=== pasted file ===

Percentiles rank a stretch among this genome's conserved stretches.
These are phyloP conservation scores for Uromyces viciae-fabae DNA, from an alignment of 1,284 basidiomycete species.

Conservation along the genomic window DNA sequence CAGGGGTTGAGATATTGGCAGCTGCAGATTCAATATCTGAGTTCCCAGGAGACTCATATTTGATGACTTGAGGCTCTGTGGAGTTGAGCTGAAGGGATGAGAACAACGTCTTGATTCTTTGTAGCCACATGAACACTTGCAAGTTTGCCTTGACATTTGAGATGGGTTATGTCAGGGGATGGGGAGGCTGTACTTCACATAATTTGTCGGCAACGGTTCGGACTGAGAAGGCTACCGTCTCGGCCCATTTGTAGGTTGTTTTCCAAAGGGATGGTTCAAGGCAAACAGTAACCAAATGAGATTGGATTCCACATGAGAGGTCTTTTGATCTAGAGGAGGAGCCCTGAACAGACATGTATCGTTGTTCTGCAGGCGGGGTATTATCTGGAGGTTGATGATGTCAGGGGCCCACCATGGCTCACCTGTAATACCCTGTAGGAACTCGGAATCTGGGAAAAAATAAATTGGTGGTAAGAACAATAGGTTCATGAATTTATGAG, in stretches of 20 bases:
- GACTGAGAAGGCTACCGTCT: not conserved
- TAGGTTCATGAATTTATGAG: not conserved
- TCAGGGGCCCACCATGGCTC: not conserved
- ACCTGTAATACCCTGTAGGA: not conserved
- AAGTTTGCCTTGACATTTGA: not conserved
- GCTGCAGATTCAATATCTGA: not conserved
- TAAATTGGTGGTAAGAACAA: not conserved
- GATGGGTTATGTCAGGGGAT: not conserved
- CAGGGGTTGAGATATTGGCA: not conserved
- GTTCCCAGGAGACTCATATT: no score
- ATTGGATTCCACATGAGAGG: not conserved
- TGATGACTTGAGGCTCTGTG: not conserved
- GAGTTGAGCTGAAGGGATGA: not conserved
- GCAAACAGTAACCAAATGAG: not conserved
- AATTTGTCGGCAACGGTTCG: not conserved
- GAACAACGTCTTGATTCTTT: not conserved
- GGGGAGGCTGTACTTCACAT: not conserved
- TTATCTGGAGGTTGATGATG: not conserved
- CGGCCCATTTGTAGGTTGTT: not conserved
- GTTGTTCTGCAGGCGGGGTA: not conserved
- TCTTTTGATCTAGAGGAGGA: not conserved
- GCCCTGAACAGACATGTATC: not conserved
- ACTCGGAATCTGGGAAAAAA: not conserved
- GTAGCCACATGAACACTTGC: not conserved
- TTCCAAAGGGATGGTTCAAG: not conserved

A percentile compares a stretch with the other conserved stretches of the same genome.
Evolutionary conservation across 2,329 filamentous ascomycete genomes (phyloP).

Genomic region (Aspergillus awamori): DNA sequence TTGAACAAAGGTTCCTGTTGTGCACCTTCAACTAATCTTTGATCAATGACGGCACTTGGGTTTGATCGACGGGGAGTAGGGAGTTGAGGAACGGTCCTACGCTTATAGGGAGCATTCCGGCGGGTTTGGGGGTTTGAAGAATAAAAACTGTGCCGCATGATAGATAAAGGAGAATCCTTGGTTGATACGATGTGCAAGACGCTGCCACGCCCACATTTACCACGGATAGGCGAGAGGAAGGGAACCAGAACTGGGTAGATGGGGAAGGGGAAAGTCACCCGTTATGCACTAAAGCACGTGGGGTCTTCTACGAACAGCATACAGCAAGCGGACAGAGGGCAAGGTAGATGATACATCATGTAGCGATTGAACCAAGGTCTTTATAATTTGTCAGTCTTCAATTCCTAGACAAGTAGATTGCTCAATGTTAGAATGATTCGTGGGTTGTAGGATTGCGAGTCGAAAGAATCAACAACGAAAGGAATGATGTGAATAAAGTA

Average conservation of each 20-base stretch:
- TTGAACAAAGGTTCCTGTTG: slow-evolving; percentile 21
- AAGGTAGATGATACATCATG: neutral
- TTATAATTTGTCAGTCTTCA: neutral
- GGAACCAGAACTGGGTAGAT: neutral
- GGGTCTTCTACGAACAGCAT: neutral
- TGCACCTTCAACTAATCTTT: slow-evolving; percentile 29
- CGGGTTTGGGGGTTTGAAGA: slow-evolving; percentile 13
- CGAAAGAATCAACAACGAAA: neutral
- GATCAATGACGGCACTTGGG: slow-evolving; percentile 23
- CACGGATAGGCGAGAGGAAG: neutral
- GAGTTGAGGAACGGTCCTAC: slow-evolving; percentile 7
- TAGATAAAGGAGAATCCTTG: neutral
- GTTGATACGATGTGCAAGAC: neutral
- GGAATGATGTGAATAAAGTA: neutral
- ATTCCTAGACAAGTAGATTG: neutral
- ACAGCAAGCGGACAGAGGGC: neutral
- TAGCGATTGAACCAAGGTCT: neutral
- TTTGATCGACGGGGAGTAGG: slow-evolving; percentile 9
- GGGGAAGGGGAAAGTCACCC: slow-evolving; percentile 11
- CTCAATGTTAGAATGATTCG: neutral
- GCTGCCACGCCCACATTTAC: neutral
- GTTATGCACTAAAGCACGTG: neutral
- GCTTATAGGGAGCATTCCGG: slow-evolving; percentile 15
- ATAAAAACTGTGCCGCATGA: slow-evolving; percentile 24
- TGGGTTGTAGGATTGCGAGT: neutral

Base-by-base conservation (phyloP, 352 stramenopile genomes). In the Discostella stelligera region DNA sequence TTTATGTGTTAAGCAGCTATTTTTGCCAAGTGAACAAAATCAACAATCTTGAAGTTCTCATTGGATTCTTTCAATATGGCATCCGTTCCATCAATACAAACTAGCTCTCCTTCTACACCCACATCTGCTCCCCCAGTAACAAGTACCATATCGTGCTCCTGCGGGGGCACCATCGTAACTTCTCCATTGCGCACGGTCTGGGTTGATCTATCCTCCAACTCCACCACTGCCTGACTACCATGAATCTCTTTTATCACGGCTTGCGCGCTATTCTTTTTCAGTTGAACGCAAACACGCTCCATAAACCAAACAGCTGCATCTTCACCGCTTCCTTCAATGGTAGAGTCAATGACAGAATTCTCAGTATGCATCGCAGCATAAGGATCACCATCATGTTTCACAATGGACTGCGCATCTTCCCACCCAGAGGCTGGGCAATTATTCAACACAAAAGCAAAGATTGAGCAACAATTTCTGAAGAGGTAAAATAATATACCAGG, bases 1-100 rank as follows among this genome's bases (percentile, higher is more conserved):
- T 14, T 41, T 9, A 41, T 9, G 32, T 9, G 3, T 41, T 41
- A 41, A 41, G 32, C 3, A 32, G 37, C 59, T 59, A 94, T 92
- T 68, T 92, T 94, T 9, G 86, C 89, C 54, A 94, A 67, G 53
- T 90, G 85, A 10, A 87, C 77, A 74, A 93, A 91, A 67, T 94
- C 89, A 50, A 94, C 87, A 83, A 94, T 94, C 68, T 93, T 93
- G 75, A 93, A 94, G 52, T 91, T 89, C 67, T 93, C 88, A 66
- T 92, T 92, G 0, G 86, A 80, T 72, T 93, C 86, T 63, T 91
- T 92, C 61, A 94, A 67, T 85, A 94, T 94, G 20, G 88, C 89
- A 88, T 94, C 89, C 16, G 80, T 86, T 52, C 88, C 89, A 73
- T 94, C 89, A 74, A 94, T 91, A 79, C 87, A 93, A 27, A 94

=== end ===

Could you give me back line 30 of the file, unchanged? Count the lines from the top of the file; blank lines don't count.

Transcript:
Evolutionary conservation across 2,329 filamentous ascomycete genomes (phyloP).